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Publication numberUS5368762 A
Publication typeGrant
Application numberUS 08/041,208
Publication dateNov 29, 1994
Filing dateApr 1, 1993
Priority dateApr 9, 1992
Fee statusPaid
Also published asDE69305905D1, DE69305905T2, EP0566019A1, EP0566019B1
Publication number041208, 08041208, US 5368762 A, US 5368762A, US-A-5368762, US5368762 A, US5368762A
InventorsKanji Sato, Masato Nakajima, Ko Magome
Original AssigneeKashima-Kita Electric Power Corporation
Export CitationBiBTeX, EndNote, RefMan
External Links: USPTO, USPTO Assignment, Espacenet
Method for producing vanadium electrolytic solution
US 5368762 A
Abstract
Tri- and tetravalent vanadium solutions suitable for a redox battery are produced as follows. Vanadium pentaoxide or ammonium vanadium is reduced in the presence of a concentrated sulfuric acid and a reducer, thus producing a solution containing tetravalent vanadium. At least a portion of the trivalent vanadium solution is heated to 180-250 C., thus producing a trivalent vanadium compound. If the trivalent compound produced is a solid, it is collected and solubilized in water and/or sulfuric acid. Then, unreacted sulfur is filtered out, thus obtaining a trivalent vanadium solution.
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Claims(9)
What is claimed is:
1. A method for producing electrolytic solutions containing vanadium as positive and negative electrode active materials, said electrolytic solutions being suitable for a redox battery, said method comprising:
a first step in which a pentavalent vanadium compound is reduced in the presence of sulfuric acid and a solvent under atmospheric or increased pressure so as to produce a solution containing tetravalent vanadium;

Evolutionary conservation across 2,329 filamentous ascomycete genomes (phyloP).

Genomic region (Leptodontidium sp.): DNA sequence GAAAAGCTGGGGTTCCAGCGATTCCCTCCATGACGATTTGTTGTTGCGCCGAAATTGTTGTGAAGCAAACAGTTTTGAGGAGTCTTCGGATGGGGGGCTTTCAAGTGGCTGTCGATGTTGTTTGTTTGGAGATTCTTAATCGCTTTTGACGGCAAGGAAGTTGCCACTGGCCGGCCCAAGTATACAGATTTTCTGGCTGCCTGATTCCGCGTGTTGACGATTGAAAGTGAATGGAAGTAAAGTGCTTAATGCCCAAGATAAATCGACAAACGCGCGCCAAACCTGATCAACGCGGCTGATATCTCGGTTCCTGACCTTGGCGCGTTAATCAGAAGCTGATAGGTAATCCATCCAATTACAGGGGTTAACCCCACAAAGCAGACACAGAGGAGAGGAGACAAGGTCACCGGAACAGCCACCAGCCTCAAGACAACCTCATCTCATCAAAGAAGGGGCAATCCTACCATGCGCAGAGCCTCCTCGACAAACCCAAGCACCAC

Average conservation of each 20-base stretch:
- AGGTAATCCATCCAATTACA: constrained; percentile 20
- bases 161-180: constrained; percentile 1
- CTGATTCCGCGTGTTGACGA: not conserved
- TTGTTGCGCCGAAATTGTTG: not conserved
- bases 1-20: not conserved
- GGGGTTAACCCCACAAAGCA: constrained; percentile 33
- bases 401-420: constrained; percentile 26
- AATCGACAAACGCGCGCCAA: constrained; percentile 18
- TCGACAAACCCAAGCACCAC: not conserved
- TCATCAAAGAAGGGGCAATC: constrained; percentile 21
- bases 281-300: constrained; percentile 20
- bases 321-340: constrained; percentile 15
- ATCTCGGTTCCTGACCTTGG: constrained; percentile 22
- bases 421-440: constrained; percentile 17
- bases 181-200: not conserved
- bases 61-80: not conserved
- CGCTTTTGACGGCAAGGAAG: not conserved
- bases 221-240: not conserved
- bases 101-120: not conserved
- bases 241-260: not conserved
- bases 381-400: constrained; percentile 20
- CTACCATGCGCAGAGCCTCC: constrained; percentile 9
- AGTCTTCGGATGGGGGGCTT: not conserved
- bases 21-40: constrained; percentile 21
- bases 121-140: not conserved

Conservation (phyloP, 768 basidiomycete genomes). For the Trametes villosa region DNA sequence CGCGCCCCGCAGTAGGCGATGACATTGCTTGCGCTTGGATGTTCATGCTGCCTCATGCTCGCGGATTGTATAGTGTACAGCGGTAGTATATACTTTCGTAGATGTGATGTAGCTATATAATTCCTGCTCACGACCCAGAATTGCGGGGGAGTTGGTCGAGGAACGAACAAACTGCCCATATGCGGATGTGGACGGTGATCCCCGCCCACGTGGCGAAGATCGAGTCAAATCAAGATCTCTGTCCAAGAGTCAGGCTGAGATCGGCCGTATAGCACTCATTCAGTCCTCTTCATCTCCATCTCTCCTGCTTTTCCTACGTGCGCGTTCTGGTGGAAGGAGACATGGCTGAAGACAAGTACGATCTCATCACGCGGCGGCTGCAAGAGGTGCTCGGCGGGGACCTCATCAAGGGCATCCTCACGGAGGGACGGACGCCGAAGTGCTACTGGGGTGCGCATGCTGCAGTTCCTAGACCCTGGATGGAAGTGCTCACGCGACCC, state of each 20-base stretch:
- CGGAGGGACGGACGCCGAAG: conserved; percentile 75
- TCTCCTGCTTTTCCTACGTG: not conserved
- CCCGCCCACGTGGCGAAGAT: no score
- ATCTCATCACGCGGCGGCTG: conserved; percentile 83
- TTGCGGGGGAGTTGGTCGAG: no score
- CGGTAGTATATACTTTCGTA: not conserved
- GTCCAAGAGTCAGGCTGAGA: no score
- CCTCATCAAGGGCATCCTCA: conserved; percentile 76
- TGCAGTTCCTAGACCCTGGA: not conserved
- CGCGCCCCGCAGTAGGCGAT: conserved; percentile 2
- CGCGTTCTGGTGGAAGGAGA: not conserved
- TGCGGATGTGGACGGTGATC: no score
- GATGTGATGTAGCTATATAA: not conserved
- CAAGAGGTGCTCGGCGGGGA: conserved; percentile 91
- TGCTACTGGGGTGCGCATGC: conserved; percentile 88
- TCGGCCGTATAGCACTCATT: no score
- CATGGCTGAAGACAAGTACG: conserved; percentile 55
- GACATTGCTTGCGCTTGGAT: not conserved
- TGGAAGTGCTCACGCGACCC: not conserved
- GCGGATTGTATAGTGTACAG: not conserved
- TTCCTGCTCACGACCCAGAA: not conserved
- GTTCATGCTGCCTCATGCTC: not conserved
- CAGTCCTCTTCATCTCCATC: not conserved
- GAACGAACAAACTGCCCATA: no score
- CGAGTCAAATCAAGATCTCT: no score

a second step in which at least a portion of said solution containing tetravalent vanadium is heated in the presence of sulfuric acid, a solvent and a reducing agent under atmospheric or increased pressure so as to produce a trivalent vanadium compound; and
a third step, which is performed if said trivalent vanadium compound obtained in said second step is solid, in which said trivalent vanadium compound is isolated from said solution and then solubilized by hydration with water or a mixture of water and sulfuric acid so as to prepare a solution thereof.
2. A method according to claim 1 wherein the first step is carried out using a reducing agent selected from the group consisting of hydrogen, sulfur dioxide, sulfur, hydrogen sulfide and ammonium sulfide, and mixture thereof.
3. A method according to claim 1 wherein the second step is carried out using a reducing agent selected from the group consisting of sulfur, hydrogen sulfide, ammonium sulfide, and a mixture of one of the foregoing substances with sulfur dioxide or hydrogen.